China to Also Use CH-T4 Solar Drone as a ‘Quasi-Satellite’ and Wi-Fi Hub
The recent and once secret flight of Caihong-T4 (CH-T4) -- China's largest unmanned solar-powered drone -- to an altitude of 20,000 meters (20 km) took it into the region of the atmosphere called "near space" where it will serve in the future as a "quasi-satellite."
Near space is the region of Earth's atmosphere that lies between 20 km and 100 km (65,000 and 328,000 feet) above sea level. It includes the stratosphere, mesosphere and the lower thermosphere.
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The feat attained by CH-T4, which remains unverified, led Chinese state-controlled media to dub the robot plane China's first "near space solar drone." State media said China is only the third country to master near space solar drone technology after the United States and the United Kingdom.
It also said CH-T4 will serve as a "quasi-satellite" in the future, and will supplant some functions of telecommunication satellites in providing data relay services.
The solar drone is also expected to be used as "an airborne mobile Wi-Fi hub" to provide convenient mobile telecommunication and Internet access for remote areas and islands, saving the huge construction and maintenance costs of traditional communication means.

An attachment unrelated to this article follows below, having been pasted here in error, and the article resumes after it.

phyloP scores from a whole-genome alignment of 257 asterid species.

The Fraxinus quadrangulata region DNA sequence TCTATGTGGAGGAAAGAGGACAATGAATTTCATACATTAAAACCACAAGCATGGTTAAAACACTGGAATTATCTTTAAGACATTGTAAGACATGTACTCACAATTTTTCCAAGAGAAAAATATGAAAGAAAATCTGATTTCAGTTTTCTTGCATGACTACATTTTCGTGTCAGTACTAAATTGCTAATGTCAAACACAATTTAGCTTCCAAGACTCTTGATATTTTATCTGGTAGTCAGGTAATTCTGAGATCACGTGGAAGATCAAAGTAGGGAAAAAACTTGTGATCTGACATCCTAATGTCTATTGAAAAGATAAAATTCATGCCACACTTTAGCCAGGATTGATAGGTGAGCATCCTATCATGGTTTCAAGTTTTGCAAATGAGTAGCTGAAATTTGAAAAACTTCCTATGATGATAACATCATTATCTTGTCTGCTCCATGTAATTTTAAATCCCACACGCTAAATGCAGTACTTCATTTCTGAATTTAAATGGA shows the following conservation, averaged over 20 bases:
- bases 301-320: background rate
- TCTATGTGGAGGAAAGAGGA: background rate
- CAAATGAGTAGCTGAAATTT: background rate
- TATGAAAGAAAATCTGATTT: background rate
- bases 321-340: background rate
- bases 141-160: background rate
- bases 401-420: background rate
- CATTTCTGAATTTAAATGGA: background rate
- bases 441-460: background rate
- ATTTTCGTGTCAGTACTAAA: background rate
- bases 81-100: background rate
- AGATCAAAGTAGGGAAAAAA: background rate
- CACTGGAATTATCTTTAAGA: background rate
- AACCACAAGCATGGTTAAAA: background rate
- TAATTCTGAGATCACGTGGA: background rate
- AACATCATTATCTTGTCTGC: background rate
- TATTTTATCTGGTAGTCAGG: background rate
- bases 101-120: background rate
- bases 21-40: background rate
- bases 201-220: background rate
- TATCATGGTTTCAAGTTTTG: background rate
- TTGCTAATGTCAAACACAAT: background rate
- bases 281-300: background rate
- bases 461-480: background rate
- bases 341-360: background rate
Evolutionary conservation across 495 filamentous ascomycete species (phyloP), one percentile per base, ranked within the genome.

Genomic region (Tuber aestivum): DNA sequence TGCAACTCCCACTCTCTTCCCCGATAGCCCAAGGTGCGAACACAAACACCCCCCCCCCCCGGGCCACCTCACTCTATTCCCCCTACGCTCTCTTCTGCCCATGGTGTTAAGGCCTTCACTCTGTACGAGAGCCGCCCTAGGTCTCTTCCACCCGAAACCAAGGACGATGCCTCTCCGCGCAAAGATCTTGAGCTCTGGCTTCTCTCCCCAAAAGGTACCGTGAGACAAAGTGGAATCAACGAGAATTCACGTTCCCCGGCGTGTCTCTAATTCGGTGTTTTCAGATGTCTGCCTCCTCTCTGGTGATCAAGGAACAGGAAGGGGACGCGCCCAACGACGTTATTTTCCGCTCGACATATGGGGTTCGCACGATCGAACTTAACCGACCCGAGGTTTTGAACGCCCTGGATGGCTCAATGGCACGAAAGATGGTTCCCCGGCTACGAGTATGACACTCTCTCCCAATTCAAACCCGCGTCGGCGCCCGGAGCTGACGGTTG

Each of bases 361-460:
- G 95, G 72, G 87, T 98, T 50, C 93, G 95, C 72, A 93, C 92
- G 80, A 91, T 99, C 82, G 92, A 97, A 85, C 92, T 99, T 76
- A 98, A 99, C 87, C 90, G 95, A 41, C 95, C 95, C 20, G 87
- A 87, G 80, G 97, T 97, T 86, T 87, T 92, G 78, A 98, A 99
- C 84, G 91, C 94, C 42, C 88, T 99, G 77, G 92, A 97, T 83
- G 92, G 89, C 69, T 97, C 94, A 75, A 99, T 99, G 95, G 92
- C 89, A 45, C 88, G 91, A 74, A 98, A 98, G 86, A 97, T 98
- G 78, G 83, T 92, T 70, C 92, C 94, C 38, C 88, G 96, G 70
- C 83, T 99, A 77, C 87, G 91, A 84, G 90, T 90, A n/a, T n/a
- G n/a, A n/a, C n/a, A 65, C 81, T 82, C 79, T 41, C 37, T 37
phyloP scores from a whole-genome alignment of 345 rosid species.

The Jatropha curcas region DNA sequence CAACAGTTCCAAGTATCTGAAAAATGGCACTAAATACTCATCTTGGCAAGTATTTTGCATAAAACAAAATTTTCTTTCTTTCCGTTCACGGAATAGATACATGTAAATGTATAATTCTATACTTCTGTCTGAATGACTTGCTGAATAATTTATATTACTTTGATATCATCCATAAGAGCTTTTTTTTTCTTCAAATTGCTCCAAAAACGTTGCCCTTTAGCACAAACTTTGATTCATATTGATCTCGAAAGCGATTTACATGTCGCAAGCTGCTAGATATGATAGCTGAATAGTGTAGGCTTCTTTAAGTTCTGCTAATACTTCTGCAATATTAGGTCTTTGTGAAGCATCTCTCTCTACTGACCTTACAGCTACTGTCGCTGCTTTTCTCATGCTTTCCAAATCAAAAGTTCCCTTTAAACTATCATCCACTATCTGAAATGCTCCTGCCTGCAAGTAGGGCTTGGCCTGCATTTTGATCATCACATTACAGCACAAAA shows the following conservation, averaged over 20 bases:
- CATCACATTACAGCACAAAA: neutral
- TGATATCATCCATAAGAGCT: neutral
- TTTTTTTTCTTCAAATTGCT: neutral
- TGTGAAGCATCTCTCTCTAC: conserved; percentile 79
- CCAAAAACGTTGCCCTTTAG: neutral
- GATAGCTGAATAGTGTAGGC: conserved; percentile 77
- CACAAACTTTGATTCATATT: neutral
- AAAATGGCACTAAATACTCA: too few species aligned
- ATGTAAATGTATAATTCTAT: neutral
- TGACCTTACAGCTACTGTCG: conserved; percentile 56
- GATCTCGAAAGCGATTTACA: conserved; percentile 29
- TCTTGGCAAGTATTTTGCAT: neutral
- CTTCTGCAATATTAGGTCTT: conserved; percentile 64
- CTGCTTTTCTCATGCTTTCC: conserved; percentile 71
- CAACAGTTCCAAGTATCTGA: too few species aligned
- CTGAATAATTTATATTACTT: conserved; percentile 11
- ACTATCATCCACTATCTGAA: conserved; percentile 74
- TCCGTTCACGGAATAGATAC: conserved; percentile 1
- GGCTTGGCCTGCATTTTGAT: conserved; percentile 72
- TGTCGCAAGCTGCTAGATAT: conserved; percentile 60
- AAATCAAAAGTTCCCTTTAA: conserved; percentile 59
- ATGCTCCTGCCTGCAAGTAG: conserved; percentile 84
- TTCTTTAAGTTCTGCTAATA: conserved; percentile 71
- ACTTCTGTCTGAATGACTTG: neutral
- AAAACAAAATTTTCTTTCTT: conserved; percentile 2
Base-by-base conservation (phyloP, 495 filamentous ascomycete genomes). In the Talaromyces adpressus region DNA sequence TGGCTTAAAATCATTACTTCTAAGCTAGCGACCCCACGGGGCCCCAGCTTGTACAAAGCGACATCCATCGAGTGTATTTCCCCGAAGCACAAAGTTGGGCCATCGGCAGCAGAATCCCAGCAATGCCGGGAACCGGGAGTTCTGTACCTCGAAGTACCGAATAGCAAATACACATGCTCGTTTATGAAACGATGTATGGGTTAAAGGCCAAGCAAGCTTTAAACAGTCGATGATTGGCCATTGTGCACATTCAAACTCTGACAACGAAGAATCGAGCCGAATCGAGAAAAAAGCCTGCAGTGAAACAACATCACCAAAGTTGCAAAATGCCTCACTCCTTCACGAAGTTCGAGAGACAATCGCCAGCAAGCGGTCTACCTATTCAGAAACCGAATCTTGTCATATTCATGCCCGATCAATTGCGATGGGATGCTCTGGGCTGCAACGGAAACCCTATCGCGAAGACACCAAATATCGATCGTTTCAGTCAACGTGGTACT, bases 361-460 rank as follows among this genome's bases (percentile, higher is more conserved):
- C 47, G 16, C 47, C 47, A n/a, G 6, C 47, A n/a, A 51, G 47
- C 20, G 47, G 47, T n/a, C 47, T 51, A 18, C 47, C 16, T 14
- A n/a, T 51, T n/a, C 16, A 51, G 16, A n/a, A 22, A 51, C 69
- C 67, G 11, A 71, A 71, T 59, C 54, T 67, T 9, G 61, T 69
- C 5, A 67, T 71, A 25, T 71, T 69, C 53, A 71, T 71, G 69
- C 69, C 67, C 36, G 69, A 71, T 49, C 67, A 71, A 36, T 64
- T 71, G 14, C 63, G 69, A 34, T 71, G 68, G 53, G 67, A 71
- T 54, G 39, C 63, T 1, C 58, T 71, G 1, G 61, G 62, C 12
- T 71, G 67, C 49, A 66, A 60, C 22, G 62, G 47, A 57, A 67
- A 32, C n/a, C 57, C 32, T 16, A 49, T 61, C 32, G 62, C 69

The primary mission for the CH-T4, however, will be to gather military and other types of military-related information from around the world, said Chinese officials.
China Aerospace Science and Technology Corporation, which leads the project team that developed the drone, said CH-T4 flew smoothly in near space for over 15 hours under control, finishing its scheduled flight path before landing safely back in China.
CH-T4 is a twin fuselage; cranked wing unmanned aerial vehicle with twin vertical rudders. Its wingspan extends 40 meters but only weighs between 400 kg and 450 kg.
The solar drone owes its lightness to the use of carbon fiber and plastic components. The use of these materials also means the UAV's eight electric propellers can drive the aircraft to speeds approaching 200 km/h.
Solar drones like the CH-T4 can perform well in near space and it's expected that the aircraft might be able to fly continuously for months or even longer in the future, said Li Guangjia, project director.
He said the project team had to overcome challenges in key technological fields such as aerodynamics, flight control and the efficient use of energy during the development of CH-T4.